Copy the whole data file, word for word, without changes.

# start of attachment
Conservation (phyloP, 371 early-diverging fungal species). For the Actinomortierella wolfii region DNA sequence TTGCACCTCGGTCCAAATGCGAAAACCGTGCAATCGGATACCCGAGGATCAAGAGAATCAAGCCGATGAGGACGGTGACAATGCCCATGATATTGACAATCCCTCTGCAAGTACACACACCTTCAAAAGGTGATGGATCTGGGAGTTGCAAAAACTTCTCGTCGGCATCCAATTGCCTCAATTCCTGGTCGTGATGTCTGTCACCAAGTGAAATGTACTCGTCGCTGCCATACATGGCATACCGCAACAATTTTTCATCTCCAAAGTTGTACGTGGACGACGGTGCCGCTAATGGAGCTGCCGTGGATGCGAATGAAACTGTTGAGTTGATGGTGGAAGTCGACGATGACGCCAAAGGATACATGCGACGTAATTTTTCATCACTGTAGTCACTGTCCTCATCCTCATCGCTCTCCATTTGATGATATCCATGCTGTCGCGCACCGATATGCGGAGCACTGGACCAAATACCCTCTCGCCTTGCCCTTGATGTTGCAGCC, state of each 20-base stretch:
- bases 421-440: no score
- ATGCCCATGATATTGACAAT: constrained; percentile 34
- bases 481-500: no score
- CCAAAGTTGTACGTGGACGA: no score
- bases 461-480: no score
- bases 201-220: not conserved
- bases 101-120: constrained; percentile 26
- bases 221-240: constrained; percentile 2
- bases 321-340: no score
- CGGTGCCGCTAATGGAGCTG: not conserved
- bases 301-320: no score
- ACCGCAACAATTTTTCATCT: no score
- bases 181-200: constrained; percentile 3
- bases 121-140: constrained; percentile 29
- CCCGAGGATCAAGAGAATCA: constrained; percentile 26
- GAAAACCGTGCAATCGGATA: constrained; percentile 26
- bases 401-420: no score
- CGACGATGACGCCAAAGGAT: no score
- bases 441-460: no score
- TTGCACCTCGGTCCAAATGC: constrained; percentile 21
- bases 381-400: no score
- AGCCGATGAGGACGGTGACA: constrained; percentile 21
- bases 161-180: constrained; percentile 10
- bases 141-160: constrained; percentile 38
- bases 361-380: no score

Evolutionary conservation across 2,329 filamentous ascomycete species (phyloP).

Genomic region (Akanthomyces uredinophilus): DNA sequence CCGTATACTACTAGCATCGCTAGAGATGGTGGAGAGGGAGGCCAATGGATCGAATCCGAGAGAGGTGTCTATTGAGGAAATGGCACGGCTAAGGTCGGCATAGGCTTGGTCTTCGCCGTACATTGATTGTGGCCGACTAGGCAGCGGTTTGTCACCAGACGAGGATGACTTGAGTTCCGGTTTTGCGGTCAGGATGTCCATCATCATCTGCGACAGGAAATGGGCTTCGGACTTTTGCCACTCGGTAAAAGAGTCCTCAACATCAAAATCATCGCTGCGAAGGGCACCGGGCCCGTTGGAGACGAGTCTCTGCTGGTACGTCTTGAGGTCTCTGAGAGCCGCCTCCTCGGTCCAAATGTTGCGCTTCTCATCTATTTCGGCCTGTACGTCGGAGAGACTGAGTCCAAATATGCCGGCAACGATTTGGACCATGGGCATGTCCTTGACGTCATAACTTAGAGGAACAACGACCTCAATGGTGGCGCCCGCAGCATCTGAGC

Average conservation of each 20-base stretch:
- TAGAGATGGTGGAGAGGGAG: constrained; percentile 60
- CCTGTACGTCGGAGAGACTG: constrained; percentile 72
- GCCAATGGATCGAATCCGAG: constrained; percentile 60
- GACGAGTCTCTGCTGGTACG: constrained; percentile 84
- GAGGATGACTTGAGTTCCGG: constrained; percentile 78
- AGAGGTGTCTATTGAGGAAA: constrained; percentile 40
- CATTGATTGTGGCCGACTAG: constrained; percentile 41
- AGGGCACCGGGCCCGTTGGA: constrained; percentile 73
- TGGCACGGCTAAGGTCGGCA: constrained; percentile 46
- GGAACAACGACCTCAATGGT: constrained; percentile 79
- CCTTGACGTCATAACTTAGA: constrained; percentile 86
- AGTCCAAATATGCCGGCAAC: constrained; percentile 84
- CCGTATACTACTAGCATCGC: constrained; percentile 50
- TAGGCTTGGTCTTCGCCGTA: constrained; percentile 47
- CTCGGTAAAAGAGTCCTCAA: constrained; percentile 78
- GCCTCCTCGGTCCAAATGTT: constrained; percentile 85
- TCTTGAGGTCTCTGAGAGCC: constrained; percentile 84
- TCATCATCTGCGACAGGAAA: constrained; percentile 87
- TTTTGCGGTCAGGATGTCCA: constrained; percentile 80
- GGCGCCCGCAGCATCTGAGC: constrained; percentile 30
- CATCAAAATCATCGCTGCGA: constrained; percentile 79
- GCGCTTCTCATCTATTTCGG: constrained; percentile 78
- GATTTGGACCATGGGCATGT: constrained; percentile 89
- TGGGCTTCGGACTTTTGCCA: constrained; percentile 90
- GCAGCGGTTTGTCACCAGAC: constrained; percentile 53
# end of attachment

Conservation (phyloP, 371 early-diverging fungal species). For the Actinomortierella wolfii region DNA sequence TTGCACCTCGGTCCAAATGCGAAAACCGTGCAATCGGATACCCGAGGATCAAGAGAATCAAGCCGATGAGGACGGTGACAATGCCCATGATATTGACAATCCCTCTGCAAGTACACACACCTTCAAAAGGTGATGGATCTGGGAGTTGCAAAAACTTCTCGTCGGCATCCAATTGCCTCAATTCCTGGTCGTGATGTCTGTCACCAAGTGAAATGTACTCGTCGCTGCCATACATGGCATACCGCAACAATTTTTCATCTCCAAAGTTGTACGTGGACGACGGTGCCGCTAATGGAGCTGCCGTGGATGCGAATGAAACTGTTGAGTTGATGGTGGAAGTCGACGATGACGCCAAAGGATACATGCGACGTAATTTTTCATCACTGTAGTCACTGTCCTCATCCTCATCGCTCTCCATTTGATGATATCCATGCTGTCGCGCACCGATATGCGGAGCACTGGACCAAATACCCTCTCGCCTTGCCCTTGATGTTGCAGCC, state of each 20-base stretch:
- bases 421-440: no score
- ATGCCCATGATATTGACAAT: constrained; percentile 34
- bases 481-500: no score
- CCAAAGTTGTACGTGGACGA: no score
- bases 461-480: no score
- bases 201-220: not conserved
- bases 101-120: constrained; percentile 26
- bases 221-240: constrained; percentile 2
- bases 321-340: no score
- CGGTGCCGCTAATGGAGCTG: not conserved
- bases 301-320: no score
- ACCGCAACAATTTTTCATCT: no score
- bases 181-200: constrained; percentile 3
- bases 121-140: constrained; percentile 29
- CCCGAGGATCAAGAGAATCA: constrained; percentile 26
- GAAAACCGTGCAATCGGATA: constrained; percentile 26
- bases 401-420: no score
- CGACGATGACGCCAAAGGAT: no score
- bases 441-460: no score
- TTGCACCTCGGTCCAAATGC: constrained; percentile 21
- bases 381-400: no score
- AGCCGATGAGGACGGTGACA: constrained; percentile 21
- bases 161-180: constrained; percentile 10
- bases 141-160: constrained; percentile 38
- bases 361-380: no score

Evolutionary conservation across 2,329 filamentous ascomycete species (phyloP).

Genomic region (Akanthomyces uredinophilus): DNA sequence CCGTATACTACTAGCATCGCTAGAGATGGTGGAGAGGGAGGCCAATGGATCGAATCCGAGAGAGGTGTCTATTGAGGAAATGGCACGGCTAAGGTCGGCATAGGCTTGGTCTTCGCCGTACATTGATTGTGGCCGACTAGGCAGCGGTTTGTCACCAGACGAGGATGACTTGAGTTCCGGTTTTGCGGTCAGGATGTCCATCATCATCTGCGACAGGAAATGGGCTTCGGACTTTTGCCACTCGGTAAAAGAGTCCTCAACATCAAAATCATCGCTGCGAAGGGCACCGGGCCCGTTGGAGACGAGTCTCTGCTGGTACGTCTTGAGGTCTCTGAGAGCCGCCTCCTCGGTCCAAATGTTGCGCTTCTCATCTATTTCGGCCTGTACGTCGGAGAGACTGAGTCCAAATATGCCGGCAACGATTTGGACCATGGGCATGTCCTTGACGTCATAACTTAGAGGAACAACGACCTCAATGGTGGCGCCCGCAGCATCTGAGC

Average conservation of each 20-base stretch:
- TAGAGATGGTGGAGAGGGAG: constrained; percentile 60
- CCTGTACGTCGGAGAGACTG: constrained; percentile 72
- GCCAATGGATCGAATCCGAG: constrained; percentile 60
- GACGAGTCTCTGCTGGTACG: constrained; percentile 84
- GAGGATGACTTGAGTTCCGG: constrained; percentile 78
- AGAGGTGTCTATTGAGGAAA: constrained; percentile 40
- CATTGATTGTGGCCGACTAG: constrained; percentile 41
- AGGGCACCGGGCCCGTTGGA: constrained; percentile 73
- TGGCACGGCTAAGGTCGGCA: constrained; percentile 46
- GGAACAACGACCTCAATGGT: constrained; percentile 79
- CCTTGACGTCATAACTTAGA: constrained; percentile 86
- AGTCCAAATATGCCGGCAAC: constrained; percentile 84
- CCGTATACTACTAGCATCGC: constrained; percentile 50
- TAGGCTTGGTCTTCGCCGTA: constrained; percentile 47
- CTCGGTAAAAGAGTCCTCAA: constrained; percentile 78
- GCCTCCTCGGTCCAAATGTT: constrained; percentile 85
- TCTTGAGGTCTCTGAGAGCC: constrained; percentile 84
- TCATCATCTGCGACAGGAAA: constrained; percentile 87
- TTTTGCGGTCAGGATGTCCA: constrained; percentile 80
- GGCGCCCGCAGCATCTGAGC: constrained; percentile 30
- CATCAAAATCATCGCTGCGA: constrained; percentile 79
- GCGCTTCTCATCTATTTCGG: constrained; percentile 78
- GATTTGGACCATGGGCATGT: constrained; percentile 89
- TGGGCTTCGGACTTTTGCCA: constrained; percentile 90
- GCAGCGGTTTGTCACCAGAC: constrained; percentile 53